Genetically engineered tumoricidal neural stem cells (tNSCs) are a promising therapy for the highly aggressive brain cancer Glioblastoma (GBM). Engineered tNSCs have unique tumor-homing capacity that allows them to deliver anti-cancer gene products directly into local and invasive GBM foci. We recently discovered that polymeric scaffolds significantly increase the survival of therapeutic stem cells in the GBM resection cavity, remained permissive to stem cell tumoritropic homing, and markedly prolong the survival of mice with post-operative GBM. Yet, limitations to scaffold design are likely to prevent the effective application of scaffold/tNSC therapy in a clinical setting. Additionally, the matrix properties that regulate tNSC therapy are unknown, preventing the optimization of scaffold parameters in order to develop a scaffold/tNSC treatment that is effective against post-surgical GBM in patients. Our results show that altering fiber diameter and gelatin doping within scaffolds improves tNSC transplant. This allows us to hypothesize that optimizing the design features of scaffolds will achieve effective suppression of post- surgical GBMs by tNSC therapy. We propose to identify the scaffold features that promote tNSC cancer therapy by using a panel of scaffolds with different biophysical and biochemical features known to influence stem cell adherence, movement, and differentiation. We will then determine the ability of scaffolds incorporating multiple optimized features to improve tNSC therapy using surgical resection models of patient- derived human xenografts in immune-depleted mice and syngeneic GBM allografts in immune-competent animals. We propose to undertake the following Aims: 1) Develop and characterize a panel of polymeric scaffolds with differing topographic, mechanical, and biochemical properties; 2) Determine the scaffold design parameters that regulate tNSC therapy for post-operative GBM; 3) Investigate the efficacy and safety of tumoricidal tSC therapy in immune-competent models of GBM resection/recurrence. The results of our study will generate a therapeutic tNSC/scaffold transplant strategy capable of robust GBM killing that can be translated for human patient testing. It will also uncover the scaffold features that regulate different aspects of tNSCs, allowing us to modulate tNSC cancer therapy through matrix design.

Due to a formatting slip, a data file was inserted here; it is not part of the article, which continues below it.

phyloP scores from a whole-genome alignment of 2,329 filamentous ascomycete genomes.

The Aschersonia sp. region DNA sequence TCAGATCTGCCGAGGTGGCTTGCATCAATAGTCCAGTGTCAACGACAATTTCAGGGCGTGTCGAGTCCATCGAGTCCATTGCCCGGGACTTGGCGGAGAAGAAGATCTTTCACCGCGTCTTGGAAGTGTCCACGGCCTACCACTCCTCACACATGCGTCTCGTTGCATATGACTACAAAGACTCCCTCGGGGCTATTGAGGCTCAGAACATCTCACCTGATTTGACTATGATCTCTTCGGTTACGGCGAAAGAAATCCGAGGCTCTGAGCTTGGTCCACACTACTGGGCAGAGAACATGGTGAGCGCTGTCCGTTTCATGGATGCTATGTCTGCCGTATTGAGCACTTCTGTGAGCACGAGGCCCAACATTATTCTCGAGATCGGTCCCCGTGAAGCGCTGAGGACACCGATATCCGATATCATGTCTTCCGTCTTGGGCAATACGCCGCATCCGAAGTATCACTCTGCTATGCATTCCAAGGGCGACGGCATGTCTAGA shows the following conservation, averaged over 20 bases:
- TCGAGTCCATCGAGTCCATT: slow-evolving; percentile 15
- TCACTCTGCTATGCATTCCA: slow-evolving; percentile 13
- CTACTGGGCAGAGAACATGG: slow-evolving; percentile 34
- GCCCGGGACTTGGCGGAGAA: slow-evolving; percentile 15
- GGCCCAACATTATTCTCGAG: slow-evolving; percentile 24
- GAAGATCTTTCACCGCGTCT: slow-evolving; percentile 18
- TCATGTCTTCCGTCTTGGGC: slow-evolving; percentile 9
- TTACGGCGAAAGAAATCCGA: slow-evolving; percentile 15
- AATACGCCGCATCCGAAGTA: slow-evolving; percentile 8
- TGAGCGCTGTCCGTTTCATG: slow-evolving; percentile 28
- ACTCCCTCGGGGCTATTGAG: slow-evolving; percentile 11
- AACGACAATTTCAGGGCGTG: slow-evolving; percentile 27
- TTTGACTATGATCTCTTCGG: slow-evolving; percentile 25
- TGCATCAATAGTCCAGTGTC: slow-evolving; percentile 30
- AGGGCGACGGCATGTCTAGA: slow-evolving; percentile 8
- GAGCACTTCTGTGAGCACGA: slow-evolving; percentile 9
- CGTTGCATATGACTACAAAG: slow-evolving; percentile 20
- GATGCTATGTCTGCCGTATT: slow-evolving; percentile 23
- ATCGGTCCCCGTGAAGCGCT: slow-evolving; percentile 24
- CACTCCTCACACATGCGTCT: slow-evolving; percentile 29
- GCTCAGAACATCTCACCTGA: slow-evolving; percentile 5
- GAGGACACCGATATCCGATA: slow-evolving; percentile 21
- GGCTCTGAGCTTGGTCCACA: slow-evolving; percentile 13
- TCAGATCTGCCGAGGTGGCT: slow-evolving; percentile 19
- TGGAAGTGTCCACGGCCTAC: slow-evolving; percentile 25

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Tumoricidal neural stem cells (tNSCs) are a promising new treatment for the aggressive brain cancer Glioblastoma (GBM). Yet, efficiently transplanting tNSCs into the post-operative GBM cavity remains a major limitation. This proposal seeks to define the design cues that are essential for polymeric scaffolds to improve tNSC therapy, and determine the efficacy of novel polymeric scaffolds capable of maximizing cytotoxic tNSC treatment of surgically resected GBM. These findings are vital for developing tNSC treatments capable of suppressing tumor recurrence in clinical patient testing.

National Institute of Health (NIH)
National Institute of Neurological Disorders and Stroke (NINDS)
Research Project (R01)
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Nanotechnology Study Section (NANO)
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Fountain, Jane W
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University of North Carolina Chapel Hill
Schools of Pharmacy
Chapel Hill
United States
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Graham-Gurysh, Elizabeth; Moore, Kathryn M; Satterlee, Andrew B et al. (2018) Sustained Delivery of Doxorubicin via Acetalated Dextran Scaffold Prevents Glioblastoma Recurrence after Surgical Resection. Mol Pharm 15:1309-1318